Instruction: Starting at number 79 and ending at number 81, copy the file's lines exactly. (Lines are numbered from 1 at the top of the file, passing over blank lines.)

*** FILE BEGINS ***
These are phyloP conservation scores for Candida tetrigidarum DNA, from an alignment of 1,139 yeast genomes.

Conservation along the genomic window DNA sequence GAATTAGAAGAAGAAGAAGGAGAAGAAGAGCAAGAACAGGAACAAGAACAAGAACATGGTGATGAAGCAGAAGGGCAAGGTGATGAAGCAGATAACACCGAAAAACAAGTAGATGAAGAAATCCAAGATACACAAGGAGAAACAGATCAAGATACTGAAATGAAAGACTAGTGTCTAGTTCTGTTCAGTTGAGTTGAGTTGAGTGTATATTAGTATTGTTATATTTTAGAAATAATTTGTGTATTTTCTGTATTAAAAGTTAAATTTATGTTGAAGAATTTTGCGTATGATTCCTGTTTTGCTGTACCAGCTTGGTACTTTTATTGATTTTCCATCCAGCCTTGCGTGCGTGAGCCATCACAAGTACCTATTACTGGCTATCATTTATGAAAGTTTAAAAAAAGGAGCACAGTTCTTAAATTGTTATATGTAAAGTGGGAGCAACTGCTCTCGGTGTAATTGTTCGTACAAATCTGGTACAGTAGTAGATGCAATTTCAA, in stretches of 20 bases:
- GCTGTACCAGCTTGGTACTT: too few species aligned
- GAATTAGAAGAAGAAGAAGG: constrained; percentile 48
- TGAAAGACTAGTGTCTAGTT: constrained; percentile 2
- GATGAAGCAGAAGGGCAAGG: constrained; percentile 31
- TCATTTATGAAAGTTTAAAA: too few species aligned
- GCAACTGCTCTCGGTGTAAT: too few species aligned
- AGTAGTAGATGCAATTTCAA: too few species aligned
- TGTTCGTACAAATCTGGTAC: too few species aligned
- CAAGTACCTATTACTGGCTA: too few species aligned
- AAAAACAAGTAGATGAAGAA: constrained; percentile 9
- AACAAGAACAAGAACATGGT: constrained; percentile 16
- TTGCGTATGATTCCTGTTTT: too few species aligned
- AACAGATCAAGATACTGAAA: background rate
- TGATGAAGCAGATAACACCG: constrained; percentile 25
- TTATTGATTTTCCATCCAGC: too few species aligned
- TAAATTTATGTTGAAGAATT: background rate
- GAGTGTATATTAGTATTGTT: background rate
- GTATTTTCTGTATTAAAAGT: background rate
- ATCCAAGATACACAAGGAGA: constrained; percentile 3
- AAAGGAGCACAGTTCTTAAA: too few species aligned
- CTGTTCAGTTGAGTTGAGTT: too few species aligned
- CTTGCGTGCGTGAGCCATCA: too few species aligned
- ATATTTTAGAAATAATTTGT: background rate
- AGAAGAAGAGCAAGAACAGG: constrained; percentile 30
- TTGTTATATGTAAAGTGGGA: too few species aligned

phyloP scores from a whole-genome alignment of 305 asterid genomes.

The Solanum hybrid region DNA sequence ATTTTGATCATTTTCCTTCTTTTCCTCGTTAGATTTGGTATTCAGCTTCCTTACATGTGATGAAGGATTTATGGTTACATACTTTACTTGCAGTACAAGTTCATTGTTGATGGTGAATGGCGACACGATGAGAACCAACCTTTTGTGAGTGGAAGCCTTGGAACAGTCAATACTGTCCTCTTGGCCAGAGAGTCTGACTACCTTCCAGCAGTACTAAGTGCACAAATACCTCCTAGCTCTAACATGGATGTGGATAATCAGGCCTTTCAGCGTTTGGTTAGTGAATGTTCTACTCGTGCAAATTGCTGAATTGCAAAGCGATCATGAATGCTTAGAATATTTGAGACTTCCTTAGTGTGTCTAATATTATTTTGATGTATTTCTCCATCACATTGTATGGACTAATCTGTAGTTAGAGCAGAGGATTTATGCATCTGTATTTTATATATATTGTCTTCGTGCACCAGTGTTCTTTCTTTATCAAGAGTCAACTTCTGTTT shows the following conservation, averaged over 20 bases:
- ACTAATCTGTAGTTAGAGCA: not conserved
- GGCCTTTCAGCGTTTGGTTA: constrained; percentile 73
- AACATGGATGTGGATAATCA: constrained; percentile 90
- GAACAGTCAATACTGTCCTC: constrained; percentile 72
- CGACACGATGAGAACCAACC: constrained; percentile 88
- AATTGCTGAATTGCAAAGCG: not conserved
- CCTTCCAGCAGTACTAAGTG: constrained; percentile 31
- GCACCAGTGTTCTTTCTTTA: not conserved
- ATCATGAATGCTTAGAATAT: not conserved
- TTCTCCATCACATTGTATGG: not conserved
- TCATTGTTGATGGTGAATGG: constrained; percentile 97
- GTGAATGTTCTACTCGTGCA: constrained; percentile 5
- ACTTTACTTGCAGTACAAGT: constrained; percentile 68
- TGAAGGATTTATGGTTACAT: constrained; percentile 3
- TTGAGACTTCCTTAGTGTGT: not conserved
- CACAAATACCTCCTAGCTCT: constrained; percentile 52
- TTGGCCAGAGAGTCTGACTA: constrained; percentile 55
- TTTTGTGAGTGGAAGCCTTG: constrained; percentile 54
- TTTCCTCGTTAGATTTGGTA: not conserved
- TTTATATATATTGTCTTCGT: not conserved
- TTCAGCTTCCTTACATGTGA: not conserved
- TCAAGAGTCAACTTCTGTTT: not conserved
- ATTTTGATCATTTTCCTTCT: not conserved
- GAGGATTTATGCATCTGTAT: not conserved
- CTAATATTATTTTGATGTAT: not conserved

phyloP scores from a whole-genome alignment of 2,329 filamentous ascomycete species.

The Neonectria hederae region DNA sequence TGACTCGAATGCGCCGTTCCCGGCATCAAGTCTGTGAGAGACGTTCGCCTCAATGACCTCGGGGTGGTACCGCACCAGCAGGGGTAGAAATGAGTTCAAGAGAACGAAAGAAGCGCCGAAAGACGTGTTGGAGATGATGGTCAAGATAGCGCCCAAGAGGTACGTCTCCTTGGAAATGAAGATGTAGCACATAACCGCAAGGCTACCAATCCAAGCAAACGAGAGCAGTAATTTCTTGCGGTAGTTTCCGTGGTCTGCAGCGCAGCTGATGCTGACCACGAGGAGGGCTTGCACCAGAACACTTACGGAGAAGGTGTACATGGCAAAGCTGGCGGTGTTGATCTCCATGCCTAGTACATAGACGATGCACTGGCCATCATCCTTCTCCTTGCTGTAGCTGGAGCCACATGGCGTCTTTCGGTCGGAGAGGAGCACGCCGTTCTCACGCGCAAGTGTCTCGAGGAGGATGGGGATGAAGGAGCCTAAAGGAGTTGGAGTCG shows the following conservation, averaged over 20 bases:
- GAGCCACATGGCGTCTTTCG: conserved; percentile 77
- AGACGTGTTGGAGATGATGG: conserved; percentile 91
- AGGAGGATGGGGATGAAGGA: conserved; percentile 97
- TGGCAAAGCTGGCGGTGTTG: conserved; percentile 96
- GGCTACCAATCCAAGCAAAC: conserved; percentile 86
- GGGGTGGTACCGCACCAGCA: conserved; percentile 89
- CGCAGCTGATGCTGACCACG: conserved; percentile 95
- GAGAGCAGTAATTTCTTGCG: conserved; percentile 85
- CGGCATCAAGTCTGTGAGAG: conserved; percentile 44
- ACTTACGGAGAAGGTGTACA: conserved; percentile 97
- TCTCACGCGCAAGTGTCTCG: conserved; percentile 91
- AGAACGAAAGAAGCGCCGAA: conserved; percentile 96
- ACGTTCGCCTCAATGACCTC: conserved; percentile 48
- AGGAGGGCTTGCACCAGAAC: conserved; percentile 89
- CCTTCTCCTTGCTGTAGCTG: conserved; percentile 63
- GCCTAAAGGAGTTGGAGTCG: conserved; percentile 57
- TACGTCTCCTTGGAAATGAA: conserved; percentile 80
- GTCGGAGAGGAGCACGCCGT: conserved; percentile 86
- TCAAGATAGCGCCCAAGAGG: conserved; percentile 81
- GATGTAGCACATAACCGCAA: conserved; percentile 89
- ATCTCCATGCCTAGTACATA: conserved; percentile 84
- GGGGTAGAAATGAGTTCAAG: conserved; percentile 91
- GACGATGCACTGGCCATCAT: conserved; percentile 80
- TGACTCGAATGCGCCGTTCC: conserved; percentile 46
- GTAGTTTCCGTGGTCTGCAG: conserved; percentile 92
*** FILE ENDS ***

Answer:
- GACGATGCACTGGCCATCAT: conserved; percentile 80
- TGACTCGAATGCGCCGTTCC: conserved; percentile 46
- GTAGTTTCCGTGGTCTGCAG: conserved; percentile 92